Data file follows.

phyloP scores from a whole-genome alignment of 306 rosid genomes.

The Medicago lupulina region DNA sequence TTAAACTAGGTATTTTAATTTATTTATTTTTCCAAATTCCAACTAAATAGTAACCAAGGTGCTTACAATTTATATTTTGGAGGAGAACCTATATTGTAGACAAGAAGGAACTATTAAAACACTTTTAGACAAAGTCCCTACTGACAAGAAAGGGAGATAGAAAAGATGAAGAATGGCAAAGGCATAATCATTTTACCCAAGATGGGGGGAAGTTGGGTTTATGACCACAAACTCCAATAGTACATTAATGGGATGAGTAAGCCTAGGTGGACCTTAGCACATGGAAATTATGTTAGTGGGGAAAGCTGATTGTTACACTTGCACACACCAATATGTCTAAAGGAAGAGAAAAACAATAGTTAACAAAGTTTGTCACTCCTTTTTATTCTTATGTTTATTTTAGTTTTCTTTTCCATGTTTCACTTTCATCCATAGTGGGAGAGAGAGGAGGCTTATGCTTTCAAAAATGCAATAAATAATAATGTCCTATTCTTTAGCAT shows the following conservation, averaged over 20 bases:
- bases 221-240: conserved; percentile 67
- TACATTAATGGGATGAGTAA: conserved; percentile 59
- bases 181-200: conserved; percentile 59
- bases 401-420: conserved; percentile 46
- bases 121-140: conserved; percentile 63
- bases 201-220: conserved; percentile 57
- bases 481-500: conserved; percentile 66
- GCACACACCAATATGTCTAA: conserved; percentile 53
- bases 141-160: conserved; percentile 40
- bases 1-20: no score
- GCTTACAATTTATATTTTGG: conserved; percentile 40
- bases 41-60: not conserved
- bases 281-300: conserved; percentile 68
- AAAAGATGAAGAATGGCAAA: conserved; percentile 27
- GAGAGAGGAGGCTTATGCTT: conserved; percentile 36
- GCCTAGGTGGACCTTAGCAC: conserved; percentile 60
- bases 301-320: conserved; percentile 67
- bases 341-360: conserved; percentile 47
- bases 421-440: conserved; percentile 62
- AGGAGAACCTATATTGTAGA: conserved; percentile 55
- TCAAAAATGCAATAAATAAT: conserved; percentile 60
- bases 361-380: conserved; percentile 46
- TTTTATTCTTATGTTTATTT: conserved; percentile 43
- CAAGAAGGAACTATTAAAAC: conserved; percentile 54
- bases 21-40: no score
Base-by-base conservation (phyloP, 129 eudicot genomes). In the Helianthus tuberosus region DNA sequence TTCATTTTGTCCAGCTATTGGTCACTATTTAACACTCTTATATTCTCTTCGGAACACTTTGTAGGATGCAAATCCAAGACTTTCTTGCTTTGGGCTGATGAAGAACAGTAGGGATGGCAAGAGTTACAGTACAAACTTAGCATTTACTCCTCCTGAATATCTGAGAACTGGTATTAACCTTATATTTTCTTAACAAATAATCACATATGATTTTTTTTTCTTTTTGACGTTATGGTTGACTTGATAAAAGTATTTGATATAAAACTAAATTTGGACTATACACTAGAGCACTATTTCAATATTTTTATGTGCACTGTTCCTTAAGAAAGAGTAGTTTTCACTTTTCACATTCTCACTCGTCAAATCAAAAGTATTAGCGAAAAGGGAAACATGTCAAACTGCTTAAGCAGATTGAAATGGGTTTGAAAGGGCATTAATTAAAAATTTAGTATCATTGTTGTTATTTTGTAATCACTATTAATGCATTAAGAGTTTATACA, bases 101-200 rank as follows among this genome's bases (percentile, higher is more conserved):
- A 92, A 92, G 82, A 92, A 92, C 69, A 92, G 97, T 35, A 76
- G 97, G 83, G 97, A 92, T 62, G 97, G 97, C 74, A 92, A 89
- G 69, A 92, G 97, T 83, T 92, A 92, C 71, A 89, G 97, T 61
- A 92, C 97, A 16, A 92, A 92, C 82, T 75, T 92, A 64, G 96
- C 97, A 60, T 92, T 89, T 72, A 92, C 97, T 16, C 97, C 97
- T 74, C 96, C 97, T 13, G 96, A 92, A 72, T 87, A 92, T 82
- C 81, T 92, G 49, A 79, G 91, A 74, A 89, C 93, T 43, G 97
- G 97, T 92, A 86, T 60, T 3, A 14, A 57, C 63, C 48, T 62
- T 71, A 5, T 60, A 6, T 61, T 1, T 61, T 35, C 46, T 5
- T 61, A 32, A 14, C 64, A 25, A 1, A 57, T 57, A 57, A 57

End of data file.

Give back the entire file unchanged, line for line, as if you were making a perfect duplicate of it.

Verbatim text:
phyloP scores from a whole-genome alignment of 306 rosid genomes.

The Medicago lupulina region DNA sequence TTAAACTAGGTATTTTAATTTATTTATTTTTCCAAATTCCAACTAAATAGTAACCAAGGTGCTTACAATTTATATTTTGGAGGAGAACCTATATTGTAGACAAGAAGGAACTATTAAAACACTTTTAGACAAAGTCCCTACTGACAAGAAAGGGAGATAGAAAAGATGAAGAATGGCAAAGGCATAATCATTTTACCCAAGATGGGGGGAAGTTGGGTTTATGACCACAAACTCCAATAGTACATTAATGGGATGAGTAAGCCTAGGTGGACCTTAGCACATGGAAATTATGTTAGTGGGGAAAGCTGATTGTTACACTTGCACACACCAATATGTCTAAAGGAAGAGAAAAACAATAGTTAACAAAGTTTGTCACTCCTTTTTATTCTTATGTTTATTTTAGTTTTCTTTTCCATGTTTCACTTTCATCCATAGTGGGAGAGAGAGGAGGCTTATGCTTTCAAAAATGCAATAAATAATAATGTCCTATTCTTTAGCAT shows the following conservation, averaged over 20 bases:
- bases 221-240: conserved; percentile 67
- TACATTAATGGGATGAGTAA: conserved; percentile 59
- bases 181-200: conserved; percentile 59
- bases 401-420: conserved; percentile 46
- bases 121-140: conserved; percentile 63
- bases 201-220: conserved; percentile 57
- bases 481-500: conserved; percentile 66
- GCACACACCAATATGTCTAA: conserved; percentile 53
- bases 141-160: conserved; percentile 40
- bases 1-20: no score
- GCTTACAATTTATATTTTGG: conserved; percentile 40
- bases 41-60: not conserved
- bases 281-300: conserved; percentile 68
- AAAAGATGAAGAATGGCAAA: conserved; percentile 27
- GAGAGAGGAGGCTTATGCTT: conserved; percentile 36
- GCCTAGGTGGACCTTAGCAC: conserved; percentile 60
- bases 301-320: conserved; percentile 67
- bases 341-360: conserved; percentile 47
- bases 421-440: conserved; percentile 62
- AGGAGAACCTATATTGTAGA: conserved; percentile 55
- TCAAAAATGCAATAAATAAT: conserved; percentile 60
- bases 361-380: conserved; percentile 46
- TTTTATTCTTATGTTTATTT: conserved; percentile 43
- CAAGAAGGAACTATTAAAAC: conserved; percentile 54
- bases 21-40: no score
Base-by-base conservation (phyloP, 129 eudicot genomes). In the Helianthus tuberosus region DNA sequence TTCATTTTGTCCAGCTATTGGTCACTATTTAACACTCTTATATTCTCTTCGGAACACTTTGTAGGATGCAAATCCAAGACTTTCTTGCTTTGGGCTGATGAAGAACAGTAGGGATGGCAAGAGTTACAGTACAAACTTAGCATTTACTCCTCCTGAATATCTGAGAACTGGTATTAACCTTATATTTTCTTAACAAATAATCACATATGATTTTTTTTTCTTTTTGACGTTATGGTTGACTTGATAAAAGTATTTGATATAAAACTAAATTTGGACTATACACTAGAGCACTATTTCAATATTTTTATGTGCACTGTTCCTTAAGAAAGAGTAGTTTTCACTTTTCACATTCTCACTCGTCAAATCAAAAGTATTAGCGAAAAGGGAAACATGTCAAACTGCTTAAGCAGATTGAAATGGGTTTGAAAGGGCATTAATTAAAAATTTAGTATCATTGTTGTTATTTTGTAATCACTATTAATGCATTAAGAGTTTATACA, bases 101-200 rank as follows among this genome's bases (percentile, higher is more conserved):
- A 92, A 92, G 82, A 92, A 92, C 69, A 92, G 97, T 35, A 76
- G 97, G 83, G 97, A 92, T 62, G 97, G 97, C 74, A 92, A 89
- G 69, A 92, G 97, T 83, T 92, A 92, C 71, A 89, G 97, T 61
- A 92, C 97, A 16, A 92, A 92, C 82, T 75, T 92, A 64, G 96
- C 97, A 60, T 92, T 89, T 72, A 92, C 97, T 16, C 97, C 97
- T 74, C 96, C 97, T 13, G 96, A 92, A 72, T 87, A 92, T 82
- C 81, T 92, G 49, A 79, G 91, A 74, A 89, C 93, T 43, G 97
- G 97, T 92, A 86, T 60, T 3, A 14, A 57, C 63, C 48, T 62
- T 71, A 5, T 60, A 6, T 61, T 1, T 61, T 35, C 46, T 5
- T 61, A 32, A 14, C 64, A 25, A 1, A 57, T 57, A 57, A 57